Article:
Idea Value: E-commerce Bubbles
Everyone in Silicon Valley and elsewhere are looking for that game-changing idea.
Times of India reports that Silicon Valley investor Vinod Khosla — whose net worth is estimated to be around $1.7 billion — has always stayed away from "the herd mentality" of investors backing popular startup ideas. In an exclusive interview with Economic Times this weekend, Khosla, cofounder of Sun Microsystems, said the startup valuation bubble is being caused by bad ideas and copycats chasing money-making opportunities.
"In Silicon Valley, valuations are by analogy and that's always dangerous...there are some fundamentally new ideas coming out and all of those will result in valuable companies," he said. "But mixed in there are the copycats that will feel overvalued in few years. If you ask me if there are another dozen fundamental ideas in the next 10 years, the answer is almost certainly yes. But because of that dozen, there will be five dozen really bad ideas that get overvalued. That's the way to think of a bubble," he said.
Expounding on the theme of bubbles, Khosla said stock prices and valuations were sometimes divorced from reality, even as Internet usage keeps going up. "There are two types of bubbles. One is economics reflected mostly in stock prices and valuation. I never think of that as reality. If you look at Internet traffic through the bubble in the US dotcom bust, you can't tell where it is. Because Internet usage kept going up. It didn't crash the day stock prices crashed. Because prices crashed, it doesn't mean people stop using Facebook. So how do you measure a bubble? Is it the reality of usage or that of valuation? In a valuation sense, you get lots of bubbles. In a real usage sense, you don't .... In 1999, there was a dotcom bust, but Google was in the middle of that and it survived and did well," he added.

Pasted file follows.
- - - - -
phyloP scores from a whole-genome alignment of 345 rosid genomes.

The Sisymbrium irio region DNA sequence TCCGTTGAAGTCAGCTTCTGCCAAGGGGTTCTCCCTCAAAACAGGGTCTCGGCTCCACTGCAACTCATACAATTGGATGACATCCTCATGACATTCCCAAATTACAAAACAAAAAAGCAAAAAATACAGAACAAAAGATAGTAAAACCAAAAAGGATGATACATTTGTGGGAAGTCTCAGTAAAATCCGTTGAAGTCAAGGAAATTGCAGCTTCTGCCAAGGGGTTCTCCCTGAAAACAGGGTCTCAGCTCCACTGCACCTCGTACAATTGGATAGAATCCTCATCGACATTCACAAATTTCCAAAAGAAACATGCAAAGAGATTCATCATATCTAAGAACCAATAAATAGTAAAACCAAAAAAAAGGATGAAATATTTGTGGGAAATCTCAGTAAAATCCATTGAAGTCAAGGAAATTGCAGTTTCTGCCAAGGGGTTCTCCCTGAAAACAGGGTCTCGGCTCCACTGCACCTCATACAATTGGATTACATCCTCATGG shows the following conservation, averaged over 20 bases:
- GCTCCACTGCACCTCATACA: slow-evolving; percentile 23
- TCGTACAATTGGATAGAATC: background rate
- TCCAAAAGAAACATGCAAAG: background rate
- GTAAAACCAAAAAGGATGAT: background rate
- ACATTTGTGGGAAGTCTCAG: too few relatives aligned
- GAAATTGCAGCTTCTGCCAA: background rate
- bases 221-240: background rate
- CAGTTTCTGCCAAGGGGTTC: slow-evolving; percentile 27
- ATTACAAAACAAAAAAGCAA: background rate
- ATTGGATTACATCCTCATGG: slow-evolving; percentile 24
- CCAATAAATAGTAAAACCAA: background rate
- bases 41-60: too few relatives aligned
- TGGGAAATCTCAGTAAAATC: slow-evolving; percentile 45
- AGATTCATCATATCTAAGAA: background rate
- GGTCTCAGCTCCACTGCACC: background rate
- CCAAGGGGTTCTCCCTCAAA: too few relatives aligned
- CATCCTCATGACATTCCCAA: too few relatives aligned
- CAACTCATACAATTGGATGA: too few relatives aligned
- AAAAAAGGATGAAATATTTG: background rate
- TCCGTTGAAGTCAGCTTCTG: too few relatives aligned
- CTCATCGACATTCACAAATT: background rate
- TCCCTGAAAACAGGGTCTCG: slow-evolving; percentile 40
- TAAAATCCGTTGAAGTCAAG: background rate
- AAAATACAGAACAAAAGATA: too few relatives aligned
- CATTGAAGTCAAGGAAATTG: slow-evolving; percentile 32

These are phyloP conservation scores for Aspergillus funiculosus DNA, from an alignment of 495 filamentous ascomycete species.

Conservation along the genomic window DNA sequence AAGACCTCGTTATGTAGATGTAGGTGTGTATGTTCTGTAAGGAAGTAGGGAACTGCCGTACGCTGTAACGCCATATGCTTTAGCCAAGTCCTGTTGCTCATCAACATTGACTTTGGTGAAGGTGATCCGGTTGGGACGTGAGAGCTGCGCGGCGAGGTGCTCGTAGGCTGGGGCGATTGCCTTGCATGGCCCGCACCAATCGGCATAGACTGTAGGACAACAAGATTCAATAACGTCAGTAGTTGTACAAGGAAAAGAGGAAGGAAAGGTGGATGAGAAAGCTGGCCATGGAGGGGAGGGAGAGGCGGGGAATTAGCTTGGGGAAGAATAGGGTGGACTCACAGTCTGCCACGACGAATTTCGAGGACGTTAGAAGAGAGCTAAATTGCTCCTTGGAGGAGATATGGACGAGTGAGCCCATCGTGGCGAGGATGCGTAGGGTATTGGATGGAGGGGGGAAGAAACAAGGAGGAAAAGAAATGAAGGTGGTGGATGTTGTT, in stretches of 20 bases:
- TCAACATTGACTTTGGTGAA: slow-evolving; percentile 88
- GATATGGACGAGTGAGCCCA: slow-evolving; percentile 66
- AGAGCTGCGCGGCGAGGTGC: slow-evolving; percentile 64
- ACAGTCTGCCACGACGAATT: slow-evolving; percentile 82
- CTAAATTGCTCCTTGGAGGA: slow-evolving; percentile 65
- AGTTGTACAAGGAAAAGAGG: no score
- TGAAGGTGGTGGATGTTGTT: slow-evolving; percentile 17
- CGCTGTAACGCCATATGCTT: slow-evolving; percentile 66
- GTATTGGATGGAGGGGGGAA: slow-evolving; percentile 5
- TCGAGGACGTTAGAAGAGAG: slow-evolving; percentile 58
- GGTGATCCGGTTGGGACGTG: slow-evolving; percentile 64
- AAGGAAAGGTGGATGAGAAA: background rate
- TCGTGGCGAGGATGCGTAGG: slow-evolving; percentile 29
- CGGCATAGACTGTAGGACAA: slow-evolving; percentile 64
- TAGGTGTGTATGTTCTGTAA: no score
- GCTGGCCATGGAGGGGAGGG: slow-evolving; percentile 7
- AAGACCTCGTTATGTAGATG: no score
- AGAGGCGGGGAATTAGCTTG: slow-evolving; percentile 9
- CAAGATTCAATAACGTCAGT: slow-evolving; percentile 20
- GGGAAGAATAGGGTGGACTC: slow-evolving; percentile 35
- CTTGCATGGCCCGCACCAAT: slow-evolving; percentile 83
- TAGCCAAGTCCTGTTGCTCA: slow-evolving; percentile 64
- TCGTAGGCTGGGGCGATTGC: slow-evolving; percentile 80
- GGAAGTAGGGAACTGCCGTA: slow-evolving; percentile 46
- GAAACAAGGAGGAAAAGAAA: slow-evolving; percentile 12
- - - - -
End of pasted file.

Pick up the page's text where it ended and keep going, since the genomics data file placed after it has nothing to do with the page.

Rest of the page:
Describing India's consumer Internet war between Flipkart, Amazon and Snapdeal as "a costly battle," Khosla said in 10 years the value of e-commerce will be higher than the value of all the companies combined today, but it may not be the same companies. "The question is, who wins and gets to that point and how expensive it is to get to that point? But if there are a lot of people competing and throwing money at it, then you blow up each other's tanks. Whether the buildup is economic or not is a separate question," Khosla said. "Then there are other people like Alibaba saying 'I'll come in and spend all this money because I have it. I'll buy myself a way into the business.' That makes building the business expensive."